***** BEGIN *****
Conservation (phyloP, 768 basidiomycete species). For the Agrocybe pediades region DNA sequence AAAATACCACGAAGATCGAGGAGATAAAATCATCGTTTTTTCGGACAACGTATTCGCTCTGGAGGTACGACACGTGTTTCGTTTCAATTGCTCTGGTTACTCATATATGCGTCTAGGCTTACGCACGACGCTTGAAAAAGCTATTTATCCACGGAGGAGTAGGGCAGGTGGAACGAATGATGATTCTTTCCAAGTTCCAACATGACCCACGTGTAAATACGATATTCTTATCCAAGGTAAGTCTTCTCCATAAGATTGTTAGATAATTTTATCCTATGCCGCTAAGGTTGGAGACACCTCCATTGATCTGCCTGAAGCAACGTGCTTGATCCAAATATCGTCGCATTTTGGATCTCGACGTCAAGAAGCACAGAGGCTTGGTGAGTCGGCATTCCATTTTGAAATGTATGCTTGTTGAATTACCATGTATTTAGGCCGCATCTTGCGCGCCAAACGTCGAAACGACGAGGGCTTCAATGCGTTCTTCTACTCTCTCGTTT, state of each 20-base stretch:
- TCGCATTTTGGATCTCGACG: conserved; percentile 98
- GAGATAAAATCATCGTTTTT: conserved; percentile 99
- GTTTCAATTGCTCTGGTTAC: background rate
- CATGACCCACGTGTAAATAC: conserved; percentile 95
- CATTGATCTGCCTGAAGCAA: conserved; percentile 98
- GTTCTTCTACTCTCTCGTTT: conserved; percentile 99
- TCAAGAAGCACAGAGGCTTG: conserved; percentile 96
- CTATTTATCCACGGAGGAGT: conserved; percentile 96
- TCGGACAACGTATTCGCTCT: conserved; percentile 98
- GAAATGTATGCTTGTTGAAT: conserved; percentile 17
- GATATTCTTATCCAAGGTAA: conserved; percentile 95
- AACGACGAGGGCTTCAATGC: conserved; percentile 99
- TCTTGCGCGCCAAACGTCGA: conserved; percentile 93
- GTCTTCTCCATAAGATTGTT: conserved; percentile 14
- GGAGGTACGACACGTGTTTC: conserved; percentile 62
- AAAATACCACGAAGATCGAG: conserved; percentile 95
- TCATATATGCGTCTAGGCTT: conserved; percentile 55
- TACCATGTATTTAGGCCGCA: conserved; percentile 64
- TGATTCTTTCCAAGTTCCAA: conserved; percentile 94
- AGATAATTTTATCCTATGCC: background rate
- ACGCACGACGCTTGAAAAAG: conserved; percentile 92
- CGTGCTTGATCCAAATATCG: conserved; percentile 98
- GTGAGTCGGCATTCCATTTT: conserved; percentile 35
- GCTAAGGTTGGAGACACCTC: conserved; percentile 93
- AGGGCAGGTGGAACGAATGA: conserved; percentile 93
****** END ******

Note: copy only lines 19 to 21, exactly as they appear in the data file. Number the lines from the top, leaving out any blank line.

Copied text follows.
- TACCATGTATTTAGGCCGCA: conserved; percentile 64
- TGATTCTTTCCAAGTTCCAA: conserved; percentile 94
- AGATAATTTTATCCTATGCC: background rate